In recent years, bee populations have been decreasing at an alarming rate. Factors such as the epidemic of colony collapse disorder, drastic climatic changes and mite infestations have all contributed to their dwindling numbers.
So what can you do to ensure that these industrious beings don’t become extinct? Well, one thing you can do is practice beekeeping.
It’s not as sophisticated as most people assume it to be. All you need to do is invest in the right equipment, look for space and exercise patience. Speaking of equipment, an important piece of that you need is a bee hive kit. In our article, we’ll look at the top-rated beehive kits and explain how you can put these units together.
How to Assemble a Beehive Kit
- Start by gathering all the tools you’ll need for this task. These include a carpenter’s hammer, clamps, nails, pneumatic nail gun, carpenter’s square and power drill.
- Place the four main pieces of your hive box on the ground. Also look for 7D nails that you can use for the assembly.
- Check these pieces keenly to ensure that there aren’t any sharp corners or additional wood that is hanging off. If there are hanging pieces, trim them to create a smooth edge.
- Also check whether the hive box came with predrilled holes. If it doesn’t, this is a good time to drill them. Although it’s not mandatory, doing so will ensure that all the nails are well aligned when the hive box is fully assembled.
- Roughly assemble all the pieces to form a box. Check whether they fit snugly in all the slotted points. The handles should be on the exterior part of the box.
- Place a clamp on every side of the hive box so as to hold the sketchy unit in place as you do some nailing. While it’s possible to nail the pieces without using clamps, they make the process so much easier and convenient. If you don’t use clamps, the amount of energy you put into nailing one section can cause the rest of the pieces to come apart.
- As you secure the box using the clamps, confirm if the dimensions are correct using the carpenter’s square. If they aren’t, make adjustments as needed.
- With the box nicely aligned, start nailing the pieces together. Hammer a nail on one of the top corners. Secure it further by hammering a second nail.
- As you continue nailing, double-check to see if the box is properly aligned. It’s more convenient to make adjustments as you go along rather than end up with an uneven box and have to start from scratch.
- Proceed to another corner and start nailing in the same way you did with the first. Check if the box is uniformly positioned before moving to the other two corners. When you finish nailing, you can then remove the clamps.
- Next, turn the box upside down and put the clamps toward the top so as to secure it. Check whether the corners have formed perfect squares, and adjust where needed.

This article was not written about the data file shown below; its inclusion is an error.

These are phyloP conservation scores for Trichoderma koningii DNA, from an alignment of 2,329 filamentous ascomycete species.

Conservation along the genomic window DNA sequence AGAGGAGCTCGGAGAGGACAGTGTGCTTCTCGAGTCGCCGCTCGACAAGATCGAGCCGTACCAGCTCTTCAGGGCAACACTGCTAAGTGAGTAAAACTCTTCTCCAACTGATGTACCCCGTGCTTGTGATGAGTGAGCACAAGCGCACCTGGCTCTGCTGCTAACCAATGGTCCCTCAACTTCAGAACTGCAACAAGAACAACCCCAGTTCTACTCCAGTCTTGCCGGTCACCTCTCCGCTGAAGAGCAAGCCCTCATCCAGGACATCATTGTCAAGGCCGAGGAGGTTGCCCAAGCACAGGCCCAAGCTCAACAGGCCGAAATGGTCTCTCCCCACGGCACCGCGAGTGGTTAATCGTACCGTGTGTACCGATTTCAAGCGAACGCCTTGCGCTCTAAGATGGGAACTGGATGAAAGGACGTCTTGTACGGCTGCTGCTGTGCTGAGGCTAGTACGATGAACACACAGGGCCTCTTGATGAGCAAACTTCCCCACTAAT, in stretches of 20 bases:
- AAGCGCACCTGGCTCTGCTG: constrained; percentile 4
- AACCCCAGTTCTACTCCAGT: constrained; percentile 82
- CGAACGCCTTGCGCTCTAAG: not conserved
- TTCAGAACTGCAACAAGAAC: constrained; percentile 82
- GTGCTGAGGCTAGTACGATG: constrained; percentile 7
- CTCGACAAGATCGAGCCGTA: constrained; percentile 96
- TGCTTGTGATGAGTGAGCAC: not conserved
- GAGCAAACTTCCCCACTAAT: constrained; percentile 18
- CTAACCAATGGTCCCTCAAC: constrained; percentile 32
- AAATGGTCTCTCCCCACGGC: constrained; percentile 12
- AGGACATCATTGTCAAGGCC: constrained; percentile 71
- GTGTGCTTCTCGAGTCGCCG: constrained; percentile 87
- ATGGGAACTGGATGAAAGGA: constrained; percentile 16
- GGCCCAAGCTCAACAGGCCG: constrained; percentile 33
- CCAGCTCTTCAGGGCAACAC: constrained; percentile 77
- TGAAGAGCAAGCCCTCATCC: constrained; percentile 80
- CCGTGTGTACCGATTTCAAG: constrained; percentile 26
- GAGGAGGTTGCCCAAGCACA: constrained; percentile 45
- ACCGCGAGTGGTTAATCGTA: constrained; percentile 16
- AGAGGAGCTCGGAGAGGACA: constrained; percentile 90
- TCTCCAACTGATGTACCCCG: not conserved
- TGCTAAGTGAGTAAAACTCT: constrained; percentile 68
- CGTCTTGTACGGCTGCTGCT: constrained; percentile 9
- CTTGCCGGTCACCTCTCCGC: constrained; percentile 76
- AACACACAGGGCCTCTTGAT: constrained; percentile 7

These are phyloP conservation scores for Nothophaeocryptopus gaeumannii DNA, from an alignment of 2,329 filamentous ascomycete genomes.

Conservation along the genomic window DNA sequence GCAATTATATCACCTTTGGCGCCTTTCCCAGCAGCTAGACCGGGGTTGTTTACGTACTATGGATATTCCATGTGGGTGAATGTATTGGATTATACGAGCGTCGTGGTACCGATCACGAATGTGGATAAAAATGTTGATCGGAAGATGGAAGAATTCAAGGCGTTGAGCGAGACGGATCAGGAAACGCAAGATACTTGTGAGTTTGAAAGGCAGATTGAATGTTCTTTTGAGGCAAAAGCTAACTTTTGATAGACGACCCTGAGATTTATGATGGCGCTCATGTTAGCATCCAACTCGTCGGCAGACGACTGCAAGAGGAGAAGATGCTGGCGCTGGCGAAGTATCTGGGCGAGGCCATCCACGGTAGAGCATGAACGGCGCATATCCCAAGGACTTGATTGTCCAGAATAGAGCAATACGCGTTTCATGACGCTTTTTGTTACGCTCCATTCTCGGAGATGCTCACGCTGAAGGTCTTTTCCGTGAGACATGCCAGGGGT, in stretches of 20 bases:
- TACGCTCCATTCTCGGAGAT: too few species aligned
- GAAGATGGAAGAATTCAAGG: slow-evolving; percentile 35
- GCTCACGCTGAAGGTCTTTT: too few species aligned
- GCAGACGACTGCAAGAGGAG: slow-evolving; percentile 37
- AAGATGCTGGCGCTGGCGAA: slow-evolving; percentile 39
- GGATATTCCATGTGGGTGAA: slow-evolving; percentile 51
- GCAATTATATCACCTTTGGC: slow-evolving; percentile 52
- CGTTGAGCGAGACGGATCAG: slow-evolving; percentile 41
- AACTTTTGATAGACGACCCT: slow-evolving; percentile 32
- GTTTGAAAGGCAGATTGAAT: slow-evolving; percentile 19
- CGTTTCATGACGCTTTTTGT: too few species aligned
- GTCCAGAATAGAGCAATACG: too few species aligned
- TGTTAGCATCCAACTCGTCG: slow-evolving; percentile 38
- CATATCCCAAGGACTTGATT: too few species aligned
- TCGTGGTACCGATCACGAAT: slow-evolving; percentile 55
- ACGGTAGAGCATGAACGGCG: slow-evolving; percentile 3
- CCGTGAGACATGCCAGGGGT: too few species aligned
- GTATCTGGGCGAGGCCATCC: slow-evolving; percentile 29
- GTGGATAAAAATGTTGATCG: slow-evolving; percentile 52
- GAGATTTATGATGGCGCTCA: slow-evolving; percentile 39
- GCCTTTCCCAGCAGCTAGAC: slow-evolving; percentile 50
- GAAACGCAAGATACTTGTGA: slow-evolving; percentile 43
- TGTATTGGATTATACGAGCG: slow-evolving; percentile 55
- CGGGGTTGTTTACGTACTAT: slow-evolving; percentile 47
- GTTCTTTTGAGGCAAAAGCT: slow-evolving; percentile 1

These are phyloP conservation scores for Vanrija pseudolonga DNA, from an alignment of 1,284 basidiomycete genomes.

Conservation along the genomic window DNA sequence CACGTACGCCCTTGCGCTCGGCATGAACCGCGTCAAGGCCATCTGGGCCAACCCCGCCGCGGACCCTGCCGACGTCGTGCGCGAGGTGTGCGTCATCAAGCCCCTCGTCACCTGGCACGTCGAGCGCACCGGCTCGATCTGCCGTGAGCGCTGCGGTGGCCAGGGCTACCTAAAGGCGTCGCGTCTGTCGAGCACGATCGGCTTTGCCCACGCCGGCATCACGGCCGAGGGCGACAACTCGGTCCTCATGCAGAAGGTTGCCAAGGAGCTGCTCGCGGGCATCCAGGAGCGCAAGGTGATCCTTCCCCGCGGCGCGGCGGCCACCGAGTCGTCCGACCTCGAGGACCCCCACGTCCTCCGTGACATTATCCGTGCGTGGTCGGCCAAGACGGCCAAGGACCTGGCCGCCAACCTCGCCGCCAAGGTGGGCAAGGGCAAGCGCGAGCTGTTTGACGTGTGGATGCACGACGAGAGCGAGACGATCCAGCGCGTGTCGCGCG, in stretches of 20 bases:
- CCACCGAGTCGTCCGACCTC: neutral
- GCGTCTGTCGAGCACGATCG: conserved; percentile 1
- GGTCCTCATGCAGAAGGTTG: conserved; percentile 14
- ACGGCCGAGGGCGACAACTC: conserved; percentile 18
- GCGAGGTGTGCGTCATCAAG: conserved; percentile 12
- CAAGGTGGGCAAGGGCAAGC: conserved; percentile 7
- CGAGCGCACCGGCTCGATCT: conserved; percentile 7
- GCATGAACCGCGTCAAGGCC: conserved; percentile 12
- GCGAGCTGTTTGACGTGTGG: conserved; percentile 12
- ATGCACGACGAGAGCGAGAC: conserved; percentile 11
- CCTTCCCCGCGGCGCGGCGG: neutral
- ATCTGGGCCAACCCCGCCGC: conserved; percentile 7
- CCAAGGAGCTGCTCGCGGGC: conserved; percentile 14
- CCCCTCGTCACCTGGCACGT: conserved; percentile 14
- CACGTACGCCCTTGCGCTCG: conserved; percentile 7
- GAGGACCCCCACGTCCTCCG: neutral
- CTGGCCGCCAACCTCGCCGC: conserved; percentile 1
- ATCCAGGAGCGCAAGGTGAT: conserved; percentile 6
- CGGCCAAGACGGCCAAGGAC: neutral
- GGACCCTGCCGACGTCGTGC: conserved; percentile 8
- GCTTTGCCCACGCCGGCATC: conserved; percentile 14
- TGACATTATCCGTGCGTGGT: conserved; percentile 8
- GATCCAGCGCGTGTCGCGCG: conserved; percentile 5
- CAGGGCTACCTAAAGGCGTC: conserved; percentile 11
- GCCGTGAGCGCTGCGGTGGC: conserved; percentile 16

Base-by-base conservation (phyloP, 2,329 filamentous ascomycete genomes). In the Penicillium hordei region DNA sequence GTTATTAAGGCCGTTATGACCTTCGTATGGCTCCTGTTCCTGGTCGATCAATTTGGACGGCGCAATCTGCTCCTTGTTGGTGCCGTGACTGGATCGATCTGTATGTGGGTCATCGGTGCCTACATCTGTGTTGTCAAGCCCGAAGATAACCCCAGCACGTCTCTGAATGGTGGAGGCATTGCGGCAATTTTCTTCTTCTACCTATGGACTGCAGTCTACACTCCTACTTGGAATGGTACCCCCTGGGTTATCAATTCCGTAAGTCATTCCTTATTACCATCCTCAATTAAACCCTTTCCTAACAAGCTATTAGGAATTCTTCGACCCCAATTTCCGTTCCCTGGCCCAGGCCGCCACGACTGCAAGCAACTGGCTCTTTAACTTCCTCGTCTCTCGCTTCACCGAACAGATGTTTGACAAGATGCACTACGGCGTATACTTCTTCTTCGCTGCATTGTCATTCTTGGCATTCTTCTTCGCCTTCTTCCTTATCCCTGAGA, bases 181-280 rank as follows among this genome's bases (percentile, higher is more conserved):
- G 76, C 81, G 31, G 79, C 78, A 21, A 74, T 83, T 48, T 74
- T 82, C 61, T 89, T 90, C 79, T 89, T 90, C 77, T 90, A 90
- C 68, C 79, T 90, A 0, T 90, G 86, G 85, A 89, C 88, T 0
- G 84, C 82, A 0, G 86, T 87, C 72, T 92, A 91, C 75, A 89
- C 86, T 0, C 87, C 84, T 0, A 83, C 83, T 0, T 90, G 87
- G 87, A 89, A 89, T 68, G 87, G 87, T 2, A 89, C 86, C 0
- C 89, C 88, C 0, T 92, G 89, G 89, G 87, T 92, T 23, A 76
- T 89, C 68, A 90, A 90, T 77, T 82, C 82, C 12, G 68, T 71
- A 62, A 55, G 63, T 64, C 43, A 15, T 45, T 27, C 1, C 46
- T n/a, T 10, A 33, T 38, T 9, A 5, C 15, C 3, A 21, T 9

- Move to one corner and drive in one nail and the adjoining cross nail. Repeat this process until all four corners are securely in place.
- Again, confirm if the box is well aligned. If it is, you can hammer the remaining nails. Start by hammering on one side and then work your way all-around.
Top Beehive Kits
Honey Keeper Beehive Complete Box Kit
The Honey Keeper Beehive Kit, with its 20 frames, is perfect for those who have large colonies. Unlike a 10-frame kit, you won’t have to worry about your colony outgrowing its habitat.
The hive’s foundation is constructed using premium fir wood for ample stability. The frames, on the other hand, are made using white pine wood. Also incorporated in this unit is a telescopic roof that channels rainwater away from the hive.
User tips for this set:
- While the frames are joined using dovetail joints, many users said that they required nails or used glue or wood putty to secure some joints that were a touch loose.
- Many users suggest painting the outside of the hive to increase the woods durability.
- Some users have noted that their bees keep making burr comb across the frames because of the slippery nature of the plastic frames the set comes with, but note that this can be easily solved by simply waxing the frame.
- Very good value for money.
- Light wood makes construction easy.
- Can be built in only a few hours.
- Easy to follow instructions.
- A large hive perfect for new swarms.
- Some joints may need to be strengthened.
- Unwaxed frames may cause burr comb.
- May have gaps that will need to be filled.
CO-Z Bee Hive
With the CO-Z Bee Hive, the exterior frames are made of cedar wood while the foundation frames are fabricated from pinewood. Thanks to this combination, the hive boasts resistance to wear and tear, decay and rotting.
Like the Honey Keeper unit, this one also has a metallic roof which keeps out the elements. We also like that most of the sections are pre-assembled. According to the manufacturer, it takes only 10 minutes to assemble the rest of it.
Langstroth Wax Coated Bee Hive
This beehive kit by Hoover Hives is more suited for beginner beekeepers or those looking to grow a new colony. With only eight frames, the kit is enough to build a small-sized hive.
On the plus side, the manufacturer provides everything you need for the setup. These include wax-coated foundation frames, foundation surfaces, pre-cut frames, an inner cover and even a bottom board.
Choosing a beehive kit is one of the most vital decisions you’ll make in your beekeeping journey. Not only will this determine the type of habitation your bees will have but it will also affect how they produce honey.
While there are many beehive kits on the market, one of the most reliable units is the Honey Keeper 20-frame Beehive. It requires minimal assembly and is equipped with a telescoping roof to keep harsh elements out.